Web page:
Saying that they are the same has been successful in treating patients with mental illness, but there are loose ends.
The controversy started over a message thread on Twitter which reopened the age-old discussion as to whether science accepts that mind and brain are the same.
The tendency to compare both concepts causes friction in conversations.
Jesús Ramírez-Bermúdez, a neuropsychiatrist at the National Institute of Neurology and Neurosurgery, was the one whose tweets provoked dozens of comments from both sides of the spectrum: some inclined towards the brain; others, towards the mind.
“In short, the mind is a functional concept that refers to those brain functions which make the organization of behavior and the emergence of consciousness possible,” says the scientist in an interview for Tec Review.
The brain is an organ, and the mind wouldn’t have a physical point of reference without this activity in the brain.
“However, at the end of the day, we can’t say exactly where the mind is located in the brain. It’s rather a generalized process of brain activity,” says María de Lourdes Alegría Peña, a psychiatrist who trained at the Fray Bernardino Álvarez Psychiatric Hospital in Mexico City, in an interview.
Tec Review asked the specialist for her opinion on the metaphor that the brain is like a radio and the mind is like the (AM and FM) radio waves it tunes into. This was her answer:
“That description refers to the mind as something that can’t be seen, just like radio waves. It’s intangible, but it manifests itself in our thinking.”
However, Alegría Peña says that psychiatry is more inclined to deny that the brain is dedicated to interpreting what the mind dictates.
“I think it’s the other way around. The mind is a product of brain activity, but they go hand in hand. The mind can’t exist without the brain and the brain uses the mind to perform many activities.”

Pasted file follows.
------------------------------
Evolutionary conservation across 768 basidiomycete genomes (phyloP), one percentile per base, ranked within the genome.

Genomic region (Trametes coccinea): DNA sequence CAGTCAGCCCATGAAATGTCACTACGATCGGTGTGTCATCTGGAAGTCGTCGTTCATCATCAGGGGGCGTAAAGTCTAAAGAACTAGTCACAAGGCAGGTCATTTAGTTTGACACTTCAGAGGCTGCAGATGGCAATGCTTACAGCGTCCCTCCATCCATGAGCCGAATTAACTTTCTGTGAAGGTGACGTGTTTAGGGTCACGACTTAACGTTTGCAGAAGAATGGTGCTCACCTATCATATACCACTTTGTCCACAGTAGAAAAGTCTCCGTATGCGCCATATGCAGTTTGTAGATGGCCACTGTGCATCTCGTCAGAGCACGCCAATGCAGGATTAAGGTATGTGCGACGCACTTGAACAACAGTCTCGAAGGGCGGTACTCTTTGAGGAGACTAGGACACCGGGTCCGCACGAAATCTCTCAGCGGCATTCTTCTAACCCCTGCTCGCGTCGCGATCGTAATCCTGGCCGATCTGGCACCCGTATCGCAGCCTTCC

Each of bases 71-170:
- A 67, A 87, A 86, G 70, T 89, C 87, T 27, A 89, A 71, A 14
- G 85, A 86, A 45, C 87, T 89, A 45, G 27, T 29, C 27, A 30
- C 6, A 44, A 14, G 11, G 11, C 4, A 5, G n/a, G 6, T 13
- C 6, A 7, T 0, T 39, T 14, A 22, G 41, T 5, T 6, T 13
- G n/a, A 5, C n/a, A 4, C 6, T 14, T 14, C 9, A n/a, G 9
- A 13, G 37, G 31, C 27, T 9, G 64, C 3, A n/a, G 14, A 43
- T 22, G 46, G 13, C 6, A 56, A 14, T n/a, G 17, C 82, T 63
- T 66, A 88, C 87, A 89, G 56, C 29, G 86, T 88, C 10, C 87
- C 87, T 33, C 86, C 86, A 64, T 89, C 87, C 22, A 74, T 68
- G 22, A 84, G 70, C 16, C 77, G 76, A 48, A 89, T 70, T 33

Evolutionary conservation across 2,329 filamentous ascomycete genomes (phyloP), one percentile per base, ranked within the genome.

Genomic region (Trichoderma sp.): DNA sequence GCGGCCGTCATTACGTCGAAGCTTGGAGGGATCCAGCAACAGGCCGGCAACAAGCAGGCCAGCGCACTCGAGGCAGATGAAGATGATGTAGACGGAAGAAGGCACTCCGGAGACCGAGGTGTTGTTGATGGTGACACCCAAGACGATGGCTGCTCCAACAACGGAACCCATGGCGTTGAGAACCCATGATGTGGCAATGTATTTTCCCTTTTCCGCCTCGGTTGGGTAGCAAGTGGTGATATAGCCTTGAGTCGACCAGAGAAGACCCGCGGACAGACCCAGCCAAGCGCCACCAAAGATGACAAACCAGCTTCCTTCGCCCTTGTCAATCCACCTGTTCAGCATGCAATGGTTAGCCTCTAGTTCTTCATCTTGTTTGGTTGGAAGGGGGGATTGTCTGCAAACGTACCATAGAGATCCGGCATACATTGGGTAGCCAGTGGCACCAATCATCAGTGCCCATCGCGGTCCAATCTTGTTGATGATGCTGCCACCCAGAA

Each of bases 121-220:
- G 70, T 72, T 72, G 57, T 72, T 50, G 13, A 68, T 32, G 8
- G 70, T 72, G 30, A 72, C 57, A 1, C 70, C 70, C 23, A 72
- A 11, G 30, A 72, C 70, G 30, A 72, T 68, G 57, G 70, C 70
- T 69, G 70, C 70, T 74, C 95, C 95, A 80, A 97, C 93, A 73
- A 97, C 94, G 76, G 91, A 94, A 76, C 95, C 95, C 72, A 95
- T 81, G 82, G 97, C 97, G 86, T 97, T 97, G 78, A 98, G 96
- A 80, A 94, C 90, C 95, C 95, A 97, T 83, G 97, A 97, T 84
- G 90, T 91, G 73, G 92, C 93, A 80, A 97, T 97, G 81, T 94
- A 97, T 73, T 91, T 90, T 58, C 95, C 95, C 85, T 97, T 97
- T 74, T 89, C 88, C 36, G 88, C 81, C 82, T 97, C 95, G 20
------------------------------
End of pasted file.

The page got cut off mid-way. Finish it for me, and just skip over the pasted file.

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But today’s science hasn’t explained how neurons cause the mind to emerge when they come together, just as it still hasn’t been possible for a laboratory to create life from non-living chemical substances.
This is because we don’t yet understand how a set of neurons begin to communicate with each other to create the mind, which is no longer reduced to just an interconnection of brain cells.
The mind isn’t only electrical impulses, it’s a third reality, beyond neurons and their connections. It’s the philosopher’s stone of psychiatry that would like to be see the brain as concrete, tangible, a material substrate.
The division between brain and mind inherits the ancient dilemma of body and soul. Historically, the first concept has been upheld more by materialist philosophy and the second, by idealist philosophy.
Psychiatry hasn’t taken sides; it simply sits on the fence, where it tries to reconcile both points of view -like a bridge- just like the balancing act of chemistry between physics and biology.
“Psychiatry doesn’t define the concept of mind very well. Usually, psychiatrists use the term to refer to the set of capacities that encompass processes of perception, thought, memory, consciousness, and motivation,” says Mariana Azcárraga Quiza, a psychiatrist at the Clinical Psychology Unit of the Pan-American University (UP).
And this is the result of the concept of the mind changing over the years. The modern interpretation of it is relatively new, from the last two centuries, influenced by the experimental scientific method.
“Previously, the concept of the mind was closely linked to that of the soul; it was thought that the mind and soul were the same. At that time, the body was believed to be separate from the mind, as authors such as Plato used to believe,” says the UP psychiatrist.
In the 19th century, the hypothesis that there is no mind as such, only the brain, began to be greatly supported. Both designations would point to the same material reality.
“Today, as a result of neuroscience, it’s said that perhaps the mind emerges out of brain activity. But if psychiatrists only see brain alterations, they’re probably not seeing the whole picture,” says Azcárraga Quiza.
Modern psychiatry also deals with behavior and emotions. Neurology, on the other hand, studies only the alterations of the brain in certain areas.
For all these reasons, we still can’t say that brain and mind are the same. According to Azcárraga, many psychiatrists don’t even enter into the discussion; they prefer to avoid it.
The three psychiatrists questioned by Tec Review don’t shy away from the debate but are open to contemplating different perspectives in order to achieve the most balanced point of view possible. At the end of the day, this is the scientific method.
Ramírez-Bermúdez, who reopened the controversy in the Twittersphere, sums up the current state of affairs with the following statement:
According to Azcárraga, this discrepancy allows psychiatry and neuroscience to communicate more with philosophy and other disciplines.
The specialist finally says that, sometimes, for therapeutic purposes, it’s convenient to tell psychiatric patients that their problem is like any other disease of the body, such as those of the liver, lungs, or bones.